Prior Art in Patents

Prior art in patents essentially means that your invention or idea has already been thought of. It does not even need to be commercially or physically viable yet, as long as someone has previously prepared, described, or presented something that is similar to your idea, it will be considered “prior art.”

What types of things are considered prior art?

A product or invention that already exists is the simplest form of prior art. It does not have to exist as a finished product. As long as there is evidence—whether it be a drawing or any other form—that idea or invention will be considered prior art when it comes to patents. That is why research has shown that for every product that enters the market, ten products will not. Hence, it is very important that you do your research to find out whether your invention is, in fact, original.

How to investigate whether your idea is original

The worldwide patent system is the first and foremost place you should begin your research. This system is the most comprehensive search engine for patents and includes over 90 million documents collected by patent offices around the world. With a record number of people having access to the internet, researching whether your idea is original has never been easier. However, you should also consider hiring a patent attorney to be thorough.

A prior art search is a prerequisite to establishing a “Freedom to Operate.” If you’ve begun your prior art search and realize there is already prior art that exists, it can be used to reject your idea in your patent application and during litigation. Prior art can include everything, including but not limited to:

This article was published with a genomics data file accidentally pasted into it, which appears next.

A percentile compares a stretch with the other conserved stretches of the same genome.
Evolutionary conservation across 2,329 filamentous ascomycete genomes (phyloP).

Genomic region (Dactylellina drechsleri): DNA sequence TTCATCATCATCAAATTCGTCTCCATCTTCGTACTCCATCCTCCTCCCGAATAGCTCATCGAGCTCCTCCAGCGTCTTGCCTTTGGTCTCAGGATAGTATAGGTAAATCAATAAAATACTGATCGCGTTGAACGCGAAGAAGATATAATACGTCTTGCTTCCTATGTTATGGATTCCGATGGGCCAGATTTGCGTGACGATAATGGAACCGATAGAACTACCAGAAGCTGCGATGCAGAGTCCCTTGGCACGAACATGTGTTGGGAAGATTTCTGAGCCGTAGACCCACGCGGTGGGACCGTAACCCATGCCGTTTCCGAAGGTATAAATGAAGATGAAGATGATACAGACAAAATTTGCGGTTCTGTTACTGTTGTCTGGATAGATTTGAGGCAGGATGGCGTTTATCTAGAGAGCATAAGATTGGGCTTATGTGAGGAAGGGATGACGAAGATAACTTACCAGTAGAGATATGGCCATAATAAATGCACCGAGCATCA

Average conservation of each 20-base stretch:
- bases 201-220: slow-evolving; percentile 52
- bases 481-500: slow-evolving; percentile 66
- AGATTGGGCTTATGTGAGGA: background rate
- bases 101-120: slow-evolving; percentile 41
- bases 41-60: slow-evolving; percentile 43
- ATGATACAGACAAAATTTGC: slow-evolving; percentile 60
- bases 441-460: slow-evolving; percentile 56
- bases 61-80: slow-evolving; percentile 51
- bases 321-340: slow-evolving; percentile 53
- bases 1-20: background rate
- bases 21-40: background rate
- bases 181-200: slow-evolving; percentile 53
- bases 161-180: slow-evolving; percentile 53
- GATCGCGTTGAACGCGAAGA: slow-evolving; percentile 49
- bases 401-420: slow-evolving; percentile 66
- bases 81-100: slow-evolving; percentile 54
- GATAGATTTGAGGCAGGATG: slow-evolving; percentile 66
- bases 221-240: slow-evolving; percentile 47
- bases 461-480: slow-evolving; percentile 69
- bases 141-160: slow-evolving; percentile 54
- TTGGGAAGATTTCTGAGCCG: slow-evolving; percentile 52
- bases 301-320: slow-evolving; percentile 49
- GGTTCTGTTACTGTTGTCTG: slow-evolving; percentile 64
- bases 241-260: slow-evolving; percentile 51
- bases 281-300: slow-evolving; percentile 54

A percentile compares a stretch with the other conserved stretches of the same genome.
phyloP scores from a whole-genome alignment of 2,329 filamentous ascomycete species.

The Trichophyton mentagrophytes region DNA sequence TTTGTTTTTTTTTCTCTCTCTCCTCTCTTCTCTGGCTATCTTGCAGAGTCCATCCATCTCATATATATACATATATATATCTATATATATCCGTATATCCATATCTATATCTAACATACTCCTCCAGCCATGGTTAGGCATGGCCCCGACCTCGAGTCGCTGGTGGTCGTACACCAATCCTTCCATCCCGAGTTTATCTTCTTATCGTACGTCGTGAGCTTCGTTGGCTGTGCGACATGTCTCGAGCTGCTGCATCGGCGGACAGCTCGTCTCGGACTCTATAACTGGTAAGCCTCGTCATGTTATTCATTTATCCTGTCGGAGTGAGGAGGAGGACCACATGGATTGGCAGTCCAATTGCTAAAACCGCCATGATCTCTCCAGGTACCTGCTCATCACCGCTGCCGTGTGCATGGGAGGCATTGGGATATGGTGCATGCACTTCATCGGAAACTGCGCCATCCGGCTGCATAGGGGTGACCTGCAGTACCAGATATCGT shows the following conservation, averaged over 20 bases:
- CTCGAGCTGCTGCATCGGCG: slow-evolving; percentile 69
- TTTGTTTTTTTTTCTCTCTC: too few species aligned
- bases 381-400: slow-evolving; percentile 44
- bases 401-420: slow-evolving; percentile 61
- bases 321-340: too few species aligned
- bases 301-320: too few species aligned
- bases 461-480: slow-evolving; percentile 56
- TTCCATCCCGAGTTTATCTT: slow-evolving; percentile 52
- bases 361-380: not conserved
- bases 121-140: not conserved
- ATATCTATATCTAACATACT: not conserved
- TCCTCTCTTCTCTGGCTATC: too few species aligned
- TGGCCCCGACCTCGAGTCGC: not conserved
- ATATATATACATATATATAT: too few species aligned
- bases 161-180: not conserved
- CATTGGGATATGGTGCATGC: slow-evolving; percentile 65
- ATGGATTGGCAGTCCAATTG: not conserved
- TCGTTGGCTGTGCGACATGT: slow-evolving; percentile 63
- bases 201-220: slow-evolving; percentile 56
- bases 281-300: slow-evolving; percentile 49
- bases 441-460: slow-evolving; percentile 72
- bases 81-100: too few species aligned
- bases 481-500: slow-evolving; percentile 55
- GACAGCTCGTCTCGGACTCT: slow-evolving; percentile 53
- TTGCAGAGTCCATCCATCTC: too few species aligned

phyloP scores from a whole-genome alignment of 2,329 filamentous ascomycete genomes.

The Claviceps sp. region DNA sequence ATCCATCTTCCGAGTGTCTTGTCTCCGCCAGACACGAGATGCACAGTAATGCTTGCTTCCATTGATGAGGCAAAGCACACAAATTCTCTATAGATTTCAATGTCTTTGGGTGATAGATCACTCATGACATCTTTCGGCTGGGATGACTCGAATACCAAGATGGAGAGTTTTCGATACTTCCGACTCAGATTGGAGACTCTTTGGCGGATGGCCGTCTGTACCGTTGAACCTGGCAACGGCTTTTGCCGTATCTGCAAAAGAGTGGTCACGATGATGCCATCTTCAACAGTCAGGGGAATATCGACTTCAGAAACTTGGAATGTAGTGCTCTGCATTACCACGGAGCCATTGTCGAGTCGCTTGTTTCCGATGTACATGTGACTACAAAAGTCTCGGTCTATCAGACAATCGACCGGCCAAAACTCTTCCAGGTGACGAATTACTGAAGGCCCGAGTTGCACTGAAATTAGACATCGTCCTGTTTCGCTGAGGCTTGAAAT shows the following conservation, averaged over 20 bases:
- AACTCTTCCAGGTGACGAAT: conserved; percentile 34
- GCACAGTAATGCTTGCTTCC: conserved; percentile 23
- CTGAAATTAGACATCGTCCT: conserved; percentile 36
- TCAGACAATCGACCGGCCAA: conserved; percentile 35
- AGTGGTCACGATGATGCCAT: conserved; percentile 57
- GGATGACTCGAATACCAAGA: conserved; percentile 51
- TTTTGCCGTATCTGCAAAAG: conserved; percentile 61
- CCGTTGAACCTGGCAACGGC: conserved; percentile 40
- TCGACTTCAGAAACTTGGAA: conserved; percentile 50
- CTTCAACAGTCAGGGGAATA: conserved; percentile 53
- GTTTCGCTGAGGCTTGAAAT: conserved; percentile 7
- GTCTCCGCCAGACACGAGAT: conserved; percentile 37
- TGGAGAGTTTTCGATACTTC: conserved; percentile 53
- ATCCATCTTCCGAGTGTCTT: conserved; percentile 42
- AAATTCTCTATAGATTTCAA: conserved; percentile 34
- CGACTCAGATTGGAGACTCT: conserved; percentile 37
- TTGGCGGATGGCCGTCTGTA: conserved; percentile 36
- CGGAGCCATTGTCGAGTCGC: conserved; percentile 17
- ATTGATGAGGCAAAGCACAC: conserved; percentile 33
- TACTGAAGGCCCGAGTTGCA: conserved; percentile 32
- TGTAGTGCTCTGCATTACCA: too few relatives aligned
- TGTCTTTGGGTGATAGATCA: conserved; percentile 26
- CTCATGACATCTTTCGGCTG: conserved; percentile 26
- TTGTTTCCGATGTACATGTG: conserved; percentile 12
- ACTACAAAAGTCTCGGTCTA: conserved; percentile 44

• a document
  • a public showing of a product
  • a product sale
  • public knowledge of the product

The Paris Convention and Intellectual Property

Created in 1883, the Paris Convention is an intellectual property treaty that gives an inventor a “priority right” depending on the patent application filed in a country. A priority right simply means that if the inventor files an application for the same patent in a different country within one year after filing it in the first country, the subsequent applications will take on the same “priority date” as the first application. Thus, the Paris Convention gives the inventor one year to determine which countries he or she will file the same patent applications without having to have multiple submission dates.

What are some exceptions to prior art?

An inventor may be able to prove that there is no prior art, which would affect his patent application, even if the same or similar invention exists. For example, if the inventor can prove that the invention was kept secret and never made public, then it could be considered an exception to the prior art rule. Or, if the inventor can show that the invention was abandoned by the prior inventor, the current inventor could overcome the prior art rule.

What is the “America Invents Act”?

In 2013, the United States enacted the “America Invents Act” (AIA). For patent applications prior to enactment, inventors could nullify prior disclosures of prior art by demonstrating they thought of their ideas or inventions and continued to diligently work on it before they filed a patent application, if it was within one year of filing.

However, for patent applications filed after the date of enactment of AIA, prior disclosures are not allowed to be disqualified as prior art unless the inventor can demonstrate that the prior disclosure was actually derived from the inventor’s own work. Before 2013, the prior law enabled inventors to benefit from their ideas or inventions without having to diligently file a patent application, as long as they filed it within one year from the prior disclosure.

Check for competing art

Lastly, in addition to researching prior art, you should also be on the lookout for any competing art. Competing art may not be the same idea or invention, but essentially perform the exact same thing as your invention.

If you need help with research prior art for patents, you can post your legal need on UpCounsel’s marketplace. UpCounsel accepts only the top 5 percent of lawyers to its site. Lawyers on UpCounsel come from law schools such as Harvard Law and Yale Law and average 14 years of legal experience, including work with or on behalf of companies like Google, Stripe, and Twilio.